29 August 2007
David Hare has been in my study again. Not so much as a writer, but as a performer—or more accurately a writer moonlighting as a performer. In 1998 he became an actor—something he hadn’t attempted since he was a teenager. But performing his monologue Via Dolorosa proved a lot more difficult than he’d anticipated, and as a way of coping with the unfamiliar role, Hare kept a diary of the process: Acting Up. It’s an interesting read, not for the famous names he drops, but for the in depth way it explores the tension between the words you write on the page, and the words you speak in performance. What is the difference between acting and performance? And how do you play yourself?
I was re-reading Acting Up as part of preparation for F.R.G.S. A 10-minute Performance Essay for the PowerPoint Age, and my contribution to 7-ON’s The Seven Needs. A piece I wrote for myself to perform; a piece in which I play myself. F.R.G.S. is my second Performance Essay, but the first to be learnt by heart rather than read. For me, this act of memory was the source of greatest anxiety: Yeah, I might be word perfect in my living room and in rehearsal, but what if out there in front of an audience …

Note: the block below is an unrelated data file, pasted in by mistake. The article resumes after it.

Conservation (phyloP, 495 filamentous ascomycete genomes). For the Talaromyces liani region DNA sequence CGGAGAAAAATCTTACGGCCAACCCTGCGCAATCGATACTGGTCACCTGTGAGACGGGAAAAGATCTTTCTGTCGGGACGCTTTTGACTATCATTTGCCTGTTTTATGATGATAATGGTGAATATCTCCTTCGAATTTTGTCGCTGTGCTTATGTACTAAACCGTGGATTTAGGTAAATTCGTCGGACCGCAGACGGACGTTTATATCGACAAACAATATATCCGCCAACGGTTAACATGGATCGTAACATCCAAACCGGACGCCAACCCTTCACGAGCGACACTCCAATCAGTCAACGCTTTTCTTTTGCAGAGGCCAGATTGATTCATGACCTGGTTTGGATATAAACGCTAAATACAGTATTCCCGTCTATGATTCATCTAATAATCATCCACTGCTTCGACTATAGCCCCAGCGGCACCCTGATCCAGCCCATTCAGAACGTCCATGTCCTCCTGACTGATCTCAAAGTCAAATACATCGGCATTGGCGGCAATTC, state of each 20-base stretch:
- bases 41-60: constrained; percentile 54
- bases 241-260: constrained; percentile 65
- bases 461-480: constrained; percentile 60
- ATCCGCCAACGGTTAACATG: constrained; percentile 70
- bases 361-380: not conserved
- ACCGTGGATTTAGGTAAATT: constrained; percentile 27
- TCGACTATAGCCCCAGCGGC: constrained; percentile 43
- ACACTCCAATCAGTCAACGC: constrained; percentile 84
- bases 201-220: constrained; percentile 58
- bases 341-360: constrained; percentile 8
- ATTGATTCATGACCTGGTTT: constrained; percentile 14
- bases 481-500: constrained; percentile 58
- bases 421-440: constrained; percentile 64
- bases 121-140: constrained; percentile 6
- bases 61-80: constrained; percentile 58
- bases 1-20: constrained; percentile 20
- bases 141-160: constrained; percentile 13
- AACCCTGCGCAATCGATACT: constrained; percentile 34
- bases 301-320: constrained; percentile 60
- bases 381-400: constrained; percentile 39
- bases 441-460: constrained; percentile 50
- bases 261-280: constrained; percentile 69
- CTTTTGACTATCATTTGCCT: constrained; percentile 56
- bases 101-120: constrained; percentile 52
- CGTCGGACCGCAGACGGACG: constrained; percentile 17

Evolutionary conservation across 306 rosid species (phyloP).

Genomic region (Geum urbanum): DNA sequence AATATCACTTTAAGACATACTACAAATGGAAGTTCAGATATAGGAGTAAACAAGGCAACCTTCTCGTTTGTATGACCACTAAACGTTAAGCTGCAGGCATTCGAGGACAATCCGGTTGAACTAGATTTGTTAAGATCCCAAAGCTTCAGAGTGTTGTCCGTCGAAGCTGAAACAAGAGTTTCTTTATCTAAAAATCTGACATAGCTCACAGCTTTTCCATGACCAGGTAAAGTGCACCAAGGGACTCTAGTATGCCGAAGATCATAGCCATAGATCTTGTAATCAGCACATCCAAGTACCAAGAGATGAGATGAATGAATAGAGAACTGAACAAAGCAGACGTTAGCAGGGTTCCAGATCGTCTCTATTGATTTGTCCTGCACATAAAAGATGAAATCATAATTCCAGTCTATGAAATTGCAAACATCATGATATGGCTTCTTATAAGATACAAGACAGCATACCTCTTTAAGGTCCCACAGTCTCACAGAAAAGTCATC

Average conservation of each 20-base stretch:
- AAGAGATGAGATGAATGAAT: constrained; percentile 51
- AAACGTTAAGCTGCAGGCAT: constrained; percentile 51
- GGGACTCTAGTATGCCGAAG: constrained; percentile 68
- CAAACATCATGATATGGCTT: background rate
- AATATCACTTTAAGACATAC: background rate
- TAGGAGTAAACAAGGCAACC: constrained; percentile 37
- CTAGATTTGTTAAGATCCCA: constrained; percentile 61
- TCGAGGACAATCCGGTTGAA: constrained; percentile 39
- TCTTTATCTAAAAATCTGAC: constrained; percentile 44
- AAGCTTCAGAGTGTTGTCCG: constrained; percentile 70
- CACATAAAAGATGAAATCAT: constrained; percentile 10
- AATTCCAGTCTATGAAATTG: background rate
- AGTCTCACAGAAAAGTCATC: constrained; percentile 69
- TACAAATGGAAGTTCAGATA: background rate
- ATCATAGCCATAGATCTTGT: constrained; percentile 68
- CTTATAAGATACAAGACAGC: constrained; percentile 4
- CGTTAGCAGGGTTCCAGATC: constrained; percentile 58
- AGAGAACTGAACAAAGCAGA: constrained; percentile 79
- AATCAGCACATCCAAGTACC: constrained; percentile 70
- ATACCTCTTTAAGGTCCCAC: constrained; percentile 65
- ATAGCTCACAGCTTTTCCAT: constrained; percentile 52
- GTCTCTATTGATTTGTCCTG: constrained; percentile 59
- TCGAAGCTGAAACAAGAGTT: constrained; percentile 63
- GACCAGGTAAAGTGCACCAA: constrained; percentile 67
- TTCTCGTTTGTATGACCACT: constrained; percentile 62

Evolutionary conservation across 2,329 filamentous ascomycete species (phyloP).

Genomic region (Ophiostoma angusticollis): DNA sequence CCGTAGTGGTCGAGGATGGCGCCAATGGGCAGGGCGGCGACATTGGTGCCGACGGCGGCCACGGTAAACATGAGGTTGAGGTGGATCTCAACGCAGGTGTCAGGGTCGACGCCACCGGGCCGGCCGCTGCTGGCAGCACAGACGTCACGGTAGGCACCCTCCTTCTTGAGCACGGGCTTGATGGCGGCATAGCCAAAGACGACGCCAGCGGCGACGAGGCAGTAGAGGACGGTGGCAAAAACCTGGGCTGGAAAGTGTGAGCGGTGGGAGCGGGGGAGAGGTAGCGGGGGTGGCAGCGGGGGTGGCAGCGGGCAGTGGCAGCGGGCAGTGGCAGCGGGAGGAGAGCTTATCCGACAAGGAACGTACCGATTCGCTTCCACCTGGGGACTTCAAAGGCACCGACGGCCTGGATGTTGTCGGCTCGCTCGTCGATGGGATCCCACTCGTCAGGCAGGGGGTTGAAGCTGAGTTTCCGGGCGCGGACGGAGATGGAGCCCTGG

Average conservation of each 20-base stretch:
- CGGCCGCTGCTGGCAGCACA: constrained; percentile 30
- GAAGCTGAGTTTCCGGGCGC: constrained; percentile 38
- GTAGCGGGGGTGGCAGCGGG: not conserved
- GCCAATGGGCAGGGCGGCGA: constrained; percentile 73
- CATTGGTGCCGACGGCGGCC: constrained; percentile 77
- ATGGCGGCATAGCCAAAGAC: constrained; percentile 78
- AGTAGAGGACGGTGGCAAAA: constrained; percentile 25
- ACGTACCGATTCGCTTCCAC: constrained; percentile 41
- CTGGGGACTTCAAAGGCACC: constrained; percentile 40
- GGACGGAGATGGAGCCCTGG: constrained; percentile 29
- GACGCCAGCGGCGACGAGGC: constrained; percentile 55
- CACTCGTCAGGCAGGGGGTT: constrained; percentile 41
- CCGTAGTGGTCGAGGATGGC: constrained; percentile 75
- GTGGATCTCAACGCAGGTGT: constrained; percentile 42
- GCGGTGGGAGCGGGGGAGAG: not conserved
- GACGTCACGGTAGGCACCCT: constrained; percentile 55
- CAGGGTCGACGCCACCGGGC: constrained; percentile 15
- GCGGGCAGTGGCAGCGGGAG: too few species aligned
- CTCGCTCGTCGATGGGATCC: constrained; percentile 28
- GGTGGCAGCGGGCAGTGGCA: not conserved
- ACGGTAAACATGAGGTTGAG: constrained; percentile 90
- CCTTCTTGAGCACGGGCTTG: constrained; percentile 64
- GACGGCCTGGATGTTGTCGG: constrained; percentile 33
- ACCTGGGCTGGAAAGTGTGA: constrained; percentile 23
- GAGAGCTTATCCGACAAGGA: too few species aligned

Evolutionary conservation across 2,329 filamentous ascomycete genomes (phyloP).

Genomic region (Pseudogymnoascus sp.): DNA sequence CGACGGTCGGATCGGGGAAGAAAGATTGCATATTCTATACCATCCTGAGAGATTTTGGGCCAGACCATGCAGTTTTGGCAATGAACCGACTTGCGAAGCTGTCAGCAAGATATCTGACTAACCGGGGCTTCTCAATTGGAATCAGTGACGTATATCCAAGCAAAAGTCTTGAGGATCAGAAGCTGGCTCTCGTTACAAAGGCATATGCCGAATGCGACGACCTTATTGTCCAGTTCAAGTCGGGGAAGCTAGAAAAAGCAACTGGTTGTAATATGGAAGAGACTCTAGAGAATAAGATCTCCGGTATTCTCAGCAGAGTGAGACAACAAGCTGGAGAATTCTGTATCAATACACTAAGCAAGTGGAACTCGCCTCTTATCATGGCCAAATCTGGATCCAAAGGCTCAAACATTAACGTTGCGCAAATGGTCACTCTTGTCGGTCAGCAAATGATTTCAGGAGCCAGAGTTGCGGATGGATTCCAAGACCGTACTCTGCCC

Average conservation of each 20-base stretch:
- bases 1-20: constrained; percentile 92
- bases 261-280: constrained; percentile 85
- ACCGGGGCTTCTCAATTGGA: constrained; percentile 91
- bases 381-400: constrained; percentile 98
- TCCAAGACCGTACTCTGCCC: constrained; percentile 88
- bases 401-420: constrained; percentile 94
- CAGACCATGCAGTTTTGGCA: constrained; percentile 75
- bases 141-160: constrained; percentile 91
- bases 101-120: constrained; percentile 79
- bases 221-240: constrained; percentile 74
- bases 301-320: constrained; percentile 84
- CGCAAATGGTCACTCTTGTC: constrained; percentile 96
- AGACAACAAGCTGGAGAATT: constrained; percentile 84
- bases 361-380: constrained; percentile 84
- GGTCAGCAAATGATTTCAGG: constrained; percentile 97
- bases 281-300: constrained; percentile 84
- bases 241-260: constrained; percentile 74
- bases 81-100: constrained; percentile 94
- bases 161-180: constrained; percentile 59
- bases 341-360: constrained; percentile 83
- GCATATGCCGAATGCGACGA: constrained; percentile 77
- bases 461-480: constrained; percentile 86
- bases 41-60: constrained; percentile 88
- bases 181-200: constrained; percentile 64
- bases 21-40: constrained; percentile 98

Forever ago in London I played the clarinet and saxophone in bands, cabaret groups and fringe theatre companies, but it was obvious to me—and it certainly was to anyone who heard me—that I was never going to be the next Lester Young. So I started writing to escape my limitations as a performer. Now on stage again (fortunately this time minus musical instrument), the experience proved terrifying and empowering in just about equal measure. My sympathy for actors has increased tenfold!
I hit on the idea of these Performance Essays for a couple of reasons. One: I’d always been interested in the traditions of the illustrated lecture and ‘slide night’, and having written some pieces for ABC Radio Eye which mashed documentary, the personal essay and performance, I was interested in adapting that genre for live theatre, and two: I was looking for a solo performance form that would work for me as a writer, i.e. it had to be cheap, portable, and involve absolutely no funding applications whatsoever.
More on this later. In the meantime, back to David Hare and the art of public speaking.